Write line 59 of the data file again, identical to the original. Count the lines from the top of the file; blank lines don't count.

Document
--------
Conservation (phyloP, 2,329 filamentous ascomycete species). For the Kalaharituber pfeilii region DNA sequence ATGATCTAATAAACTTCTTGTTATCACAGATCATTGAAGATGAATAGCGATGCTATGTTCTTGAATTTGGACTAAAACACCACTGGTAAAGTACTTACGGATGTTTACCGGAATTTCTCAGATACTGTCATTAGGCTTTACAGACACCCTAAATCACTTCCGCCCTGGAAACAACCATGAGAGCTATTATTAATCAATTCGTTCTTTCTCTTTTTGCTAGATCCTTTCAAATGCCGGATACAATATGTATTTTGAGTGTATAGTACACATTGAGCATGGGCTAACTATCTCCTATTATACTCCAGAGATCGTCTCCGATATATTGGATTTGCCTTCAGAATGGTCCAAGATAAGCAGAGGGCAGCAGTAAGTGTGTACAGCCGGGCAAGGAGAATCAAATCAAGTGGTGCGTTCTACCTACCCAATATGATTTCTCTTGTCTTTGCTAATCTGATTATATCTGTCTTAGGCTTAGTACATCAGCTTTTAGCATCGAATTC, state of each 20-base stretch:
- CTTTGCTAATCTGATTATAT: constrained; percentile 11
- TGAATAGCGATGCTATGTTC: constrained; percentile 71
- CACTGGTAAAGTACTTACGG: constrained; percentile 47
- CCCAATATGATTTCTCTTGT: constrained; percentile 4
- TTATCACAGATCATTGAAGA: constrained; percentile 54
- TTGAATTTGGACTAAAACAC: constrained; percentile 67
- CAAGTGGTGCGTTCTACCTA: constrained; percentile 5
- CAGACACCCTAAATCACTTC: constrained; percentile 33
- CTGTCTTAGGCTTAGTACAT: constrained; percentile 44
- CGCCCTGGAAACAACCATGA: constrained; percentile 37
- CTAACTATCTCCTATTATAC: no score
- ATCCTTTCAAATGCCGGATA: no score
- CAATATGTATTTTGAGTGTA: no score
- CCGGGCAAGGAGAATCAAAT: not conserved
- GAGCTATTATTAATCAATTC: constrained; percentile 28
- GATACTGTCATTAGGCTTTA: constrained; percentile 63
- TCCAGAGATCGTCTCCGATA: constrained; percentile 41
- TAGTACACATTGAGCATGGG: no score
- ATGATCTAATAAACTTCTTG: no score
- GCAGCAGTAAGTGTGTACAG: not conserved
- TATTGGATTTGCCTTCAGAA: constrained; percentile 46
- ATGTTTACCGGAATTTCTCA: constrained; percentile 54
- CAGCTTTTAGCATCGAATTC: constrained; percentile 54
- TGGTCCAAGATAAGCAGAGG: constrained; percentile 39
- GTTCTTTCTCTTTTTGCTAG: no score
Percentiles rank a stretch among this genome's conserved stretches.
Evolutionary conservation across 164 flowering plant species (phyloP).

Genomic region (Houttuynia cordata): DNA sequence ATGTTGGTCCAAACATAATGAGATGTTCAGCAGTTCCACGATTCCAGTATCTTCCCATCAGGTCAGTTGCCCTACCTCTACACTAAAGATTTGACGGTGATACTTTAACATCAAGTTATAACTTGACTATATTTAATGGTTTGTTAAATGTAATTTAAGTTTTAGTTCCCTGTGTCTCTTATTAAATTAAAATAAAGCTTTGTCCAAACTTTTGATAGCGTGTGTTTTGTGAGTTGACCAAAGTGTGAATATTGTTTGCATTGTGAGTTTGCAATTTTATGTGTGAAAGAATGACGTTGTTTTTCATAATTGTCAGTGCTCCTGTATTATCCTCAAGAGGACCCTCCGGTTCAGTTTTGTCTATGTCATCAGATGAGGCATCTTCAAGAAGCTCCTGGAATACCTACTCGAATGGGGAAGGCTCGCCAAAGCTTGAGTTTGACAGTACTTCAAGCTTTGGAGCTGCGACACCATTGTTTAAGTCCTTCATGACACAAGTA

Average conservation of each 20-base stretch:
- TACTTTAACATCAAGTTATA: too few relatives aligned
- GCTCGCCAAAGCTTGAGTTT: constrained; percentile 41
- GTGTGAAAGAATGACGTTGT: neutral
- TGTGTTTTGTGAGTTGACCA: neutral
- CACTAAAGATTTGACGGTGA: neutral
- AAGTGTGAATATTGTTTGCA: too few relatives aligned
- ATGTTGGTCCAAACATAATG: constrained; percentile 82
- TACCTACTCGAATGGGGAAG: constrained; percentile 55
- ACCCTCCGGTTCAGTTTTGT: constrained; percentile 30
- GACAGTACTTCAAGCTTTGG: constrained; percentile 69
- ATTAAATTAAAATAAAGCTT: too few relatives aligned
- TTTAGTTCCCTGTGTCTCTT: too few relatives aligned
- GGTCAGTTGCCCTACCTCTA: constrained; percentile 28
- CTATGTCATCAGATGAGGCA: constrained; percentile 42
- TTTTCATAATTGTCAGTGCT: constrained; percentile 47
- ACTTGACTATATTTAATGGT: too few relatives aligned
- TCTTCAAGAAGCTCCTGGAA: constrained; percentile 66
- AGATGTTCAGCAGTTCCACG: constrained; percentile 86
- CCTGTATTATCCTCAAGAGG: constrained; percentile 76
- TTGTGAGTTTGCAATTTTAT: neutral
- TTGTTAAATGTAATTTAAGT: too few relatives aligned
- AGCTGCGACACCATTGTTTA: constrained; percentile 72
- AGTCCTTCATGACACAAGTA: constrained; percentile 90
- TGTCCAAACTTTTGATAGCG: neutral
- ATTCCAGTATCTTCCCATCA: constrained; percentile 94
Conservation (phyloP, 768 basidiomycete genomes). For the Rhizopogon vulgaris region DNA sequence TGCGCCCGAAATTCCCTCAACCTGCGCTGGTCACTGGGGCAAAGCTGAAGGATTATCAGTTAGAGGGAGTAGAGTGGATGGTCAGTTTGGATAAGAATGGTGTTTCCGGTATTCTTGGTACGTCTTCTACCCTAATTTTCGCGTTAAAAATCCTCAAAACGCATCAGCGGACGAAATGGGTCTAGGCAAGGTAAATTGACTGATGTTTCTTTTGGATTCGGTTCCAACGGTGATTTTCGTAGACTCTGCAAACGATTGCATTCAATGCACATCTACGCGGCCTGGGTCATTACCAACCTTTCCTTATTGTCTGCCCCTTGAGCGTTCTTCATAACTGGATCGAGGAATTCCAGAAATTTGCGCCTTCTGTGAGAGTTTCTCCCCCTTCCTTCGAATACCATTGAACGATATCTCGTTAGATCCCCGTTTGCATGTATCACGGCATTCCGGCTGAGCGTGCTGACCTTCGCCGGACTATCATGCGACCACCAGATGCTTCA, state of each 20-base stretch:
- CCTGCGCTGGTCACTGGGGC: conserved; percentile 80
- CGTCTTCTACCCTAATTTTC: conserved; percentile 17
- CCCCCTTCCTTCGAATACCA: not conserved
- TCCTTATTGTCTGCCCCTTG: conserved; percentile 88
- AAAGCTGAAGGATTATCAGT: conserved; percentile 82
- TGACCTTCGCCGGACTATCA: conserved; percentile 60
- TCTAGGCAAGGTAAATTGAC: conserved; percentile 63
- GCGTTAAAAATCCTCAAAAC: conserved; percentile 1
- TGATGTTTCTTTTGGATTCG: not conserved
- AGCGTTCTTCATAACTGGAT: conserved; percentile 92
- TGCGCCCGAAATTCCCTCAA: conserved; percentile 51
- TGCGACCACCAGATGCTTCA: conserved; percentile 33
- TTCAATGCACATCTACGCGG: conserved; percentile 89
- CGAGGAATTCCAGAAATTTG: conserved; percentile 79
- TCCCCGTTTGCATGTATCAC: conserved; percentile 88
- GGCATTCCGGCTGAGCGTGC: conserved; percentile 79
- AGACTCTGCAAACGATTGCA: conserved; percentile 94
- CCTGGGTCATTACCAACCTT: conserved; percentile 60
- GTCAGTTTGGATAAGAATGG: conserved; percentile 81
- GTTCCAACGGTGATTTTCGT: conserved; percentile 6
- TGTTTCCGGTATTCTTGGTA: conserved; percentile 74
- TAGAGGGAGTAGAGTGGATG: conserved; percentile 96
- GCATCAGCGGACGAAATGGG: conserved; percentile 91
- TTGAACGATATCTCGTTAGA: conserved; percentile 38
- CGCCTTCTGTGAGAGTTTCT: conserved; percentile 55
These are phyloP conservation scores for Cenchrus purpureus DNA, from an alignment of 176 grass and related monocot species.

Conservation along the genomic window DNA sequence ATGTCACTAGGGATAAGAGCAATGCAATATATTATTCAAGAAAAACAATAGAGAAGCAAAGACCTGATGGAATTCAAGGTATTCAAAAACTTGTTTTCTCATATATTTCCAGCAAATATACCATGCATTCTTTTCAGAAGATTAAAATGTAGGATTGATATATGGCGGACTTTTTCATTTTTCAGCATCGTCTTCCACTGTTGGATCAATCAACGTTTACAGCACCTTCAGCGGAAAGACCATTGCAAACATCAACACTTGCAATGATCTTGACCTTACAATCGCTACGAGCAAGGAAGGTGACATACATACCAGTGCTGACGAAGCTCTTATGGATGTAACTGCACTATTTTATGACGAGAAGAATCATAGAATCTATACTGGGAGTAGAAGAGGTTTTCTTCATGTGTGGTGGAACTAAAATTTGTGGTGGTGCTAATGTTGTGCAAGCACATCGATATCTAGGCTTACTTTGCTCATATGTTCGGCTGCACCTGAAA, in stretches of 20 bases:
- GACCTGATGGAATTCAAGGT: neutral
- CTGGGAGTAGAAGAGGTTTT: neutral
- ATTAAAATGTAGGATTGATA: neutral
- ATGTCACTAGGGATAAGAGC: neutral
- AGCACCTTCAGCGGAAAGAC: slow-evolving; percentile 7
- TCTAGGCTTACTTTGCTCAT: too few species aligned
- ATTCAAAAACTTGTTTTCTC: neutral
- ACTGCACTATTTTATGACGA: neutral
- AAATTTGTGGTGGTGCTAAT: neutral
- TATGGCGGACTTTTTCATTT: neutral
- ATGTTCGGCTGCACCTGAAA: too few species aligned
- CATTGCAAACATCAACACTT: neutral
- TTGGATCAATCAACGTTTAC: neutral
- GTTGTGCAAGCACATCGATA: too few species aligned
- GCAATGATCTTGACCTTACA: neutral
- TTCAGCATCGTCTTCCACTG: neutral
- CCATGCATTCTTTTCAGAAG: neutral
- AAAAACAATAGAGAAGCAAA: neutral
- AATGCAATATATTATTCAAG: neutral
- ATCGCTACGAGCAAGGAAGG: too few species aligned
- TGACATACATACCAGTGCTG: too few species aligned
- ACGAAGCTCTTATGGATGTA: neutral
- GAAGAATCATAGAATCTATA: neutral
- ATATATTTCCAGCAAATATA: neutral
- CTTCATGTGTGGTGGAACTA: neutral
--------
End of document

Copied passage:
- CCCCCTTCCTTCGAATACCA: not conserved